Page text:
Esthetic oncology eases the side effects of cancer.
Over the bulk of winter, the lack of snowstorms in the Outaouais region was a godsend for our contractor. By late February we were nearly halfway through construction, and still on time, thanks mostly to the weather. Three major storms missed the area. Moreover, it was a relatively mild winter, allowing for normal progression in all aspects of structural development of the main building. The fact that the Bleu Spa is attempting to become LEED certified, the first of its kind in Quebec, has posed a variety of challenges.
Whether the constraints involve water efficiency, CO2 emissions reduction, improved indoor environmental quality, or simply energy savings, there has been a growing landscape of difficulties surfacing over time. What began as a monthly supervision meeting with our architects has multiplied to a series of visits and phone calls, all involving the LEED project checklist. One example involved replacing a low-emitting adhesive, approved by the LEED program, with a non-approved replacement, simply because of the weather temperature. The former adhesive could only be applied in temperatures above 10° Celsius, while the replacement could be applied in sub-zero weather. As we are on a tight schedule to open for August 2011, the decision to introduce a non-approved adhesive put our LEED certification in jeopardy. Management finally decided that, although the prestige of becoming LEED certified was very important, we needed to do all that we possibly could to open for the fall.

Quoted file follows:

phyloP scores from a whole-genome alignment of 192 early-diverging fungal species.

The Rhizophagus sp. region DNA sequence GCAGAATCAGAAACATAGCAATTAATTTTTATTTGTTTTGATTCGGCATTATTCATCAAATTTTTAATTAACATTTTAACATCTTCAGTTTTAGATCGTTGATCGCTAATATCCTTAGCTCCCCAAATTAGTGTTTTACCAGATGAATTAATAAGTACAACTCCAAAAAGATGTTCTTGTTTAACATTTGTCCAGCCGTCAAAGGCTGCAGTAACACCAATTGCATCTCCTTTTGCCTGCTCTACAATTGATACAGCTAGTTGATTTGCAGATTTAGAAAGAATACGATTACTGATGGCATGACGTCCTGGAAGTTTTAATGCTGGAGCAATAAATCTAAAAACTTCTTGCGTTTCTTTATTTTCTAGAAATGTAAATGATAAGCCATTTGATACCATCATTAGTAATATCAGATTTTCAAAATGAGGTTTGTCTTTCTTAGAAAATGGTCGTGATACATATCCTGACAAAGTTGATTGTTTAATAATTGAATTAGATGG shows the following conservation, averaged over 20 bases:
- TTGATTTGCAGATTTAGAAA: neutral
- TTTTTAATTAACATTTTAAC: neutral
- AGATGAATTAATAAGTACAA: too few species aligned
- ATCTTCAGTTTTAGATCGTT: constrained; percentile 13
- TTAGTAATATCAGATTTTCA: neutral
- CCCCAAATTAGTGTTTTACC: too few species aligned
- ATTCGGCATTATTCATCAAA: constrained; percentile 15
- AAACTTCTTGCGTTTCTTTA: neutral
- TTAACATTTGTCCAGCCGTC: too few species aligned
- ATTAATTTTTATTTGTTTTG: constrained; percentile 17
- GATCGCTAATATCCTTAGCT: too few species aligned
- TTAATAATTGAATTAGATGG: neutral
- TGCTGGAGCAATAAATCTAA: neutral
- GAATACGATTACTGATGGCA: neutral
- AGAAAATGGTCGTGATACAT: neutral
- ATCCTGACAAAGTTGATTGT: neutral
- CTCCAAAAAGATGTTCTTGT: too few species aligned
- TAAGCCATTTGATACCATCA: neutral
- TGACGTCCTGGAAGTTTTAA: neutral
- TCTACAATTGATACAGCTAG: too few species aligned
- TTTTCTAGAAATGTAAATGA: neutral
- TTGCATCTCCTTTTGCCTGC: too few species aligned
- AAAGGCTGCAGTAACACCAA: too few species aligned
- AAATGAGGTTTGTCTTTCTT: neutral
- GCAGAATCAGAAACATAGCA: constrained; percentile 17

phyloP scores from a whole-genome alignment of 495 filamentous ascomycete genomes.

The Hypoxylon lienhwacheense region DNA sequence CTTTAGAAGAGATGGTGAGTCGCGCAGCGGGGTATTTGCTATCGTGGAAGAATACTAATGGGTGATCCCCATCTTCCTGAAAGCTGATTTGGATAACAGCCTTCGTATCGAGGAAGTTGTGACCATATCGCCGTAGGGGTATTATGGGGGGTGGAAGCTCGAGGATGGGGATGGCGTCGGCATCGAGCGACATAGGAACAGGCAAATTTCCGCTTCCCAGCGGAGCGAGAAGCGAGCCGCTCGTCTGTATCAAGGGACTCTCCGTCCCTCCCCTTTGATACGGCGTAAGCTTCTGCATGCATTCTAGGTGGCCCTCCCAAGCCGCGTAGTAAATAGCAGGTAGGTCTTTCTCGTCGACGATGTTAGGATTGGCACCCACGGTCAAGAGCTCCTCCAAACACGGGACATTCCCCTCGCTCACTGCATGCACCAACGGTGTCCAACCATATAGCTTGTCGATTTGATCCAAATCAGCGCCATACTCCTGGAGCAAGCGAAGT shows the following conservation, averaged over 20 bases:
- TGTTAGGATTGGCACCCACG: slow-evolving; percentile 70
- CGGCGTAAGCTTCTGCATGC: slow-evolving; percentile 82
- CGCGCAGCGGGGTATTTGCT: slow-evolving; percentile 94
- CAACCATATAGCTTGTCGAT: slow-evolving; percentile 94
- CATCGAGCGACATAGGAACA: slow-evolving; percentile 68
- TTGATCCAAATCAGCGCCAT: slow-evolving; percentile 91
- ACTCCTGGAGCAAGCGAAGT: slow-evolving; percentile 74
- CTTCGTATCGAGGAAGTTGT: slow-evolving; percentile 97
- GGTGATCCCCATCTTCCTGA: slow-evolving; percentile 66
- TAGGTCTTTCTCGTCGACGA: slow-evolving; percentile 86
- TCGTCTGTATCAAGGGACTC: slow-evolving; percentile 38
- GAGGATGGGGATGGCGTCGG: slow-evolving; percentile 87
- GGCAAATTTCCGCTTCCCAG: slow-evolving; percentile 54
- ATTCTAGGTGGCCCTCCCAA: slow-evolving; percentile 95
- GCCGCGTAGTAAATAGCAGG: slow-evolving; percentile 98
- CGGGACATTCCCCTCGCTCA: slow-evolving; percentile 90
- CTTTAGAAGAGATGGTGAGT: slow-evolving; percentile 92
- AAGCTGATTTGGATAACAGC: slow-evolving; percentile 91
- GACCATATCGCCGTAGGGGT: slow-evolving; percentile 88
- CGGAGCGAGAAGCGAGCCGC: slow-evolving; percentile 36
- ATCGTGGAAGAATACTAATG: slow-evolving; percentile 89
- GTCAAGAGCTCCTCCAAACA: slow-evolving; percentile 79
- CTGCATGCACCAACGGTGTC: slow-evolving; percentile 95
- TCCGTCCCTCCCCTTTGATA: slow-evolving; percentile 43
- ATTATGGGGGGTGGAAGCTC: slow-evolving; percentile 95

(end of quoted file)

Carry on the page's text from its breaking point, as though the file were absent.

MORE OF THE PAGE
A second major challenge involved the number of relaxation areas available for the winter season. The plans reflected a lack of seating space throughout, during the cold season, which was resolved by a decision to add an indoor, windowed level with a central fireplace directly on the roof of the Hammam (Turkish bath). Although there was a cost factor as a result, our team was inspired by the “wow” factor.
The last of the news is quite positive. The Bleu Spa learned in late February that it had met all of the criteria for the Immigrant Investor Program, an Investment Quebec grant program for small business ventures in the province. We were wined and dined in Montreal by the managing directors of the National Bank, and presented with a check for $250,000.